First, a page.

Mistrial declared after federal jury deadlocks in trial of ex-officer in deadly Breonna Taylor raid
Nov 16

Eds: UPDATES: to add comments by judge and prosecutor in court and reaction afterward from a Taylor family attorney. Updates summary. Minor editing throughout. With AP Photos.

Associated Press

LOUISVILLE, Ky. (AP) __ Jurors failed to reach a unanimous verdict on federal civil rights charges Thursday in the trial of a former Louisville police officer charged in the police raid that killed Breonna Taylor, prompting the judge to declare a mistrial.

Brett Hankison was charged with using excessive force that violated the rights of Taylor, her boyfriend and her next-door neighbors. Hankison fired 10 shots into the Black woman`s window and a glass door after officers came under fire during a flawed drug warrant search on March 13, 2020. Some of his shots flew into a neighboring apartment, but none of them struck anyone.

The 12-member, mostly white jury struggled fruitlessly to reach a verdict over several days. On Thursday afternoon, they sent a note to the judge saying they were at an impasse. U.S. District Judge Rebecca Grady Jennings urged them to keep trying, and they returned to deliberations.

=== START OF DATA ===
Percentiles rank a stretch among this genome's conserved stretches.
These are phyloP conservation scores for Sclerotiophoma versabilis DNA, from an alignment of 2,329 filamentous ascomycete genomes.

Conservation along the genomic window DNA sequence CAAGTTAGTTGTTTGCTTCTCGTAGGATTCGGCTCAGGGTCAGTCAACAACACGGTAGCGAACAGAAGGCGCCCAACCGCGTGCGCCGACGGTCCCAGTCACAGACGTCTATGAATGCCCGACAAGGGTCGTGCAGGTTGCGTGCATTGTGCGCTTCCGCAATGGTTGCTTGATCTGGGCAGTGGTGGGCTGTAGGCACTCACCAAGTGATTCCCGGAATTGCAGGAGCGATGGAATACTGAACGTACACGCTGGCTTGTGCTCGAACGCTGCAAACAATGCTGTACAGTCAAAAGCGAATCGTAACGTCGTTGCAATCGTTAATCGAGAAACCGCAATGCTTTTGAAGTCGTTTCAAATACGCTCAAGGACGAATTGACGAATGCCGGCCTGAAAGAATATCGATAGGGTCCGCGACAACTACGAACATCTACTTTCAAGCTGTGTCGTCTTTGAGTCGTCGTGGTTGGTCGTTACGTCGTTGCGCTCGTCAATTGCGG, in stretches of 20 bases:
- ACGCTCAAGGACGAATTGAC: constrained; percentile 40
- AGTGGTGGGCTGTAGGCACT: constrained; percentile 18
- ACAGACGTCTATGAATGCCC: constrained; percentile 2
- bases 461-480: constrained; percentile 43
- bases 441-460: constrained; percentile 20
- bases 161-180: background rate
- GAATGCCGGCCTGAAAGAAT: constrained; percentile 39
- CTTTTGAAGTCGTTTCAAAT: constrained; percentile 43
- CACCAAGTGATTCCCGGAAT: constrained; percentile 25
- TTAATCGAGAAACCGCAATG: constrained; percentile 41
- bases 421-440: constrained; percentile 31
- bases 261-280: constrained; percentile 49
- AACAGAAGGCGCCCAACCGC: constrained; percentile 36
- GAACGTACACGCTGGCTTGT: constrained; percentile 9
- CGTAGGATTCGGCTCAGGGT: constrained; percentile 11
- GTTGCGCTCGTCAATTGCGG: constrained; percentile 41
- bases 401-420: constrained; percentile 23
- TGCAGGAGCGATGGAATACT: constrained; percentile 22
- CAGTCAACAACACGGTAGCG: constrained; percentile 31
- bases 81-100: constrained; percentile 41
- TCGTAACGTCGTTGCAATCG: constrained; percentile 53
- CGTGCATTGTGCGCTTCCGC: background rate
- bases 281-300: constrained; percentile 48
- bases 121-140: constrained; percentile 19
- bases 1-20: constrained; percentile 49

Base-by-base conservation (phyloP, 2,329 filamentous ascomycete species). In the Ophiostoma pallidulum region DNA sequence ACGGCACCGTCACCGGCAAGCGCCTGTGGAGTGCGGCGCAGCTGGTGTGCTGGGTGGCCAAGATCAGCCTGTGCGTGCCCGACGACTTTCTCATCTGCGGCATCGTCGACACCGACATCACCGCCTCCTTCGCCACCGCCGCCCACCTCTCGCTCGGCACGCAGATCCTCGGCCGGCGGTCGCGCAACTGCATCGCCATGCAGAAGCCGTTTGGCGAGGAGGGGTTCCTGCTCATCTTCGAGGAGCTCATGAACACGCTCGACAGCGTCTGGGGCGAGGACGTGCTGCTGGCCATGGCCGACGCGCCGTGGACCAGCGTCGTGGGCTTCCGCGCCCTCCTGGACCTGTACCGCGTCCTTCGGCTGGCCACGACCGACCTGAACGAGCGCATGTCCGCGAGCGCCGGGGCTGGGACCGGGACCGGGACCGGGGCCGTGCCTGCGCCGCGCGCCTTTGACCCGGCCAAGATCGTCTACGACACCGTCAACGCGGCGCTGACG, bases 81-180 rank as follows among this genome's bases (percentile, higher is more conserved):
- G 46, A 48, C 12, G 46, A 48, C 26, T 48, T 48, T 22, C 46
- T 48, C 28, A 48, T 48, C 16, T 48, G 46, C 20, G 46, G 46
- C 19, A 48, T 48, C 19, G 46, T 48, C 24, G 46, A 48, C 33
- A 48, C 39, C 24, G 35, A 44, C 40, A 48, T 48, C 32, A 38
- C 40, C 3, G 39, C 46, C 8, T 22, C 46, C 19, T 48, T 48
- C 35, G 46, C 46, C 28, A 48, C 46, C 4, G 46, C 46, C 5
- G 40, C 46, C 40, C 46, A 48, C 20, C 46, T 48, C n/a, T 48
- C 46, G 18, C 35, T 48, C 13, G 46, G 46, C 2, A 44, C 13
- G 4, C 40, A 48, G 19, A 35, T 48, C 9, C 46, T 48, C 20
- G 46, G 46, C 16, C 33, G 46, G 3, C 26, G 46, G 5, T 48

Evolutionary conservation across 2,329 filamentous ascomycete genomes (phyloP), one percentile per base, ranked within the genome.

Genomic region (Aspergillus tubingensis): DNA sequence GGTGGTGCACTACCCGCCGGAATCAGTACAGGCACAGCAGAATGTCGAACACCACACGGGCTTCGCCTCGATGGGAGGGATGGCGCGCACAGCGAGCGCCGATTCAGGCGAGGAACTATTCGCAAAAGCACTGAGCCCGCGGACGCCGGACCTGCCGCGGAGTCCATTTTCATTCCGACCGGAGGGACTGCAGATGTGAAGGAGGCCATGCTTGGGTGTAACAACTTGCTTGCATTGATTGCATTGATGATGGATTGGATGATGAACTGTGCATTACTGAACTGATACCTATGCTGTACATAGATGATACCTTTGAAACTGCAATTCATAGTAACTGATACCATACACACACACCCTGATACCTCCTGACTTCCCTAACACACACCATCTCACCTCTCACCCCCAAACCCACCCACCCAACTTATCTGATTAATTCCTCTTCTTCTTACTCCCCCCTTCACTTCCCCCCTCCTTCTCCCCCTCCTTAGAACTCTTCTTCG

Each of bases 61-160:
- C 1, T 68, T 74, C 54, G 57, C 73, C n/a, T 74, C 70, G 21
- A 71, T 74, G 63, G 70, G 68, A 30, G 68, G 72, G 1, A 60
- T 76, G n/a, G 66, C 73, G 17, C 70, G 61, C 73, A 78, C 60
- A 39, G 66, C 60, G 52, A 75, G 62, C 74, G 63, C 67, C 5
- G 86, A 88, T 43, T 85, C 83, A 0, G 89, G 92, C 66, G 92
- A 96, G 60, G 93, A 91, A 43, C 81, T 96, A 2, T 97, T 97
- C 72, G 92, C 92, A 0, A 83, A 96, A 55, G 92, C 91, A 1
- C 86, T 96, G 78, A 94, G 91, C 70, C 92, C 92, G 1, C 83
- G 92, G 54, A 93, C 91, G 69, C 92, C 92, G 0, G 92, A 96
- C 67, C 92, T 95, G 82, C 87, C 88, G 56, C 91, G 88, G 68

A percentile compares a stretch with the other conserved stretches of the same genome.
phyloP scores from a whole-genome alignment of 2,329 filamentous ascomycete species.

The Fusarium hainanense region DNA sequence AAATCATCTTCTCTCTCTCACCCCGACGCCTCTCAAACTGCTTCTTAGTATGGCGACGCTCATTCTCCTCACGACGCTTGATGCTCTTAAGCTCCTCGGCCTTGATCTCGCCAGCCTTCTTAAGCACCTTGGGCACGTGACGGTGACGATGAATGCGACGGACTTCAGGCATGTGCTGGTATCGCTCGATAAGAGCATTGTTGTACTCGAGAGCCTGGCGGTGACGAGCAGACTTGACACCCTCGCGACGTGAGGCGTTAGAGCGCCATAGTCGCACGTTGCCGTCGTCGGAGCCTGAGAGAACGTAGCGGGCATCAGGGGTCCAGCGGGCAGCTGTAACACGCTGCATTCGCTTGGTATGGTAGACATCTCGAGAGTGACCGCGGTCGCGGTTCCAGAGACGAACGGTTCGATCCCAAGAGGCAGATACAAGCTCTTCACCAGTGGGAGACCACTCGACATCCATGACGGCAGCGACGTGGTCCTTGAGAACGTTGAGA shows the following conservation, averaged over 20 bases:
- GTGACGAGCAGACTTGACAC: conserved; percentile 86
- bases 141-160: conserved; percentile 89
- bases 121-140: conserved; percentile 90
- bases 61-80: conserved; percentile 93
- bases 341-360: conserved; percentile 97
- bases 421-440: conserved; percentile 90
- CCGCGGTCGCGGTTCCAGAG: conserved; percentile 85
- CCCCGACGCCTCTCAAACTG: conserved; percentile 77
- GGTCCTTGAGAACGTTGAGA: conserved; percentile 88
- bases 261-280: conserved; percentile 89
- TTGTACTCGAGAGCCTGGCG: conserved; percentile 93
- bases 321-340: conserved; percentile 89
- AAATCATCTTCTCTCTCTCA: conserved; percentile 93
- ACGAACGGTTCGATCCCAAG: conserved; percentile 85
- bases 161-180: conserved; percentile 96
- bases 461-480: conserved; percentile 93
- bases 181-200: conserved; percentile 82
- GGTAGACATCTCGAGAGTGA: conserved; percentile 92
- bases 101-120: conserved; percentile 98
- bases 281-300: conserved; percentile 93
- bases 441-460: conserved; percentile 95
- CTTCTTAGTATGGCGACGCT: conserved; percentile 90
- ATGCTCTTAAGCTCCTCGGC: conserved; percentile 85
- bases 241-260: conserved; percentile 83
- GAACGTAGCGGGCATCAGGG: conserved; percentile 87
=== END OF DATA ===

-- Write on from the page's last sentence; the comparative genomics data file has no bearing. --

The judge reported there were "elevated voices" coming from the jury room at times during deliberations, and court security officials had to visit the room. Jurors then told the judge Thursday they were deadlocked on both counts against Hankison, and could not come to a decision __ prompting Jennings` declaration of a mistrial.

The mistrial could result in a retrial of Hankison, but that would be determined by federal prosecutors at a later date.

Federal prosecutors didn`t immediately respond to an email afterward seeking comment.

Before the mistrial was declared, the lead federal prosecutor, Michael Songer, said in court that it would take "enormous resources ... to retry this case." Songer wanted the jury to keep deliberating.

Jennings said she believed the jury would not be able to reach a verdict. "I think the totality of the circumstances may be beyond repair in this case,`` the judge said. ``They have a disagreement that they cannot get past."

Lonita Baker, an attorney for Taylor`s family, said afterward that Taylor`s mother, Tamika Palmer, was disappointed with the outcome but remained encouraged "because a mistrial is not an acquittal. And so we live another day to fight for justice for Breonna."

Hankison, 47, was acquitted by a Kentucky jury last year on wanton endangerment charges. State prosecutors had alleged he illegally put Taylor's neighbors in danger. Months after his acquittal last year, the U.S. Department of Justice brought the new charges against Hankison, along with separate charges against a group of other officers involved in crafting the warrant.

U.S. Attorney General Merrick Garland said Taylor, a 26-year-old nursing student, "should be alive today" when he announced the federal charges in August 2022. The charges that Hankison faced carried a maximum sentence of life in prison.

Hankison was the only officer who fired his weapon the night of the Taylor raid to be criminally charged. By The Associated Press, Copyright 2023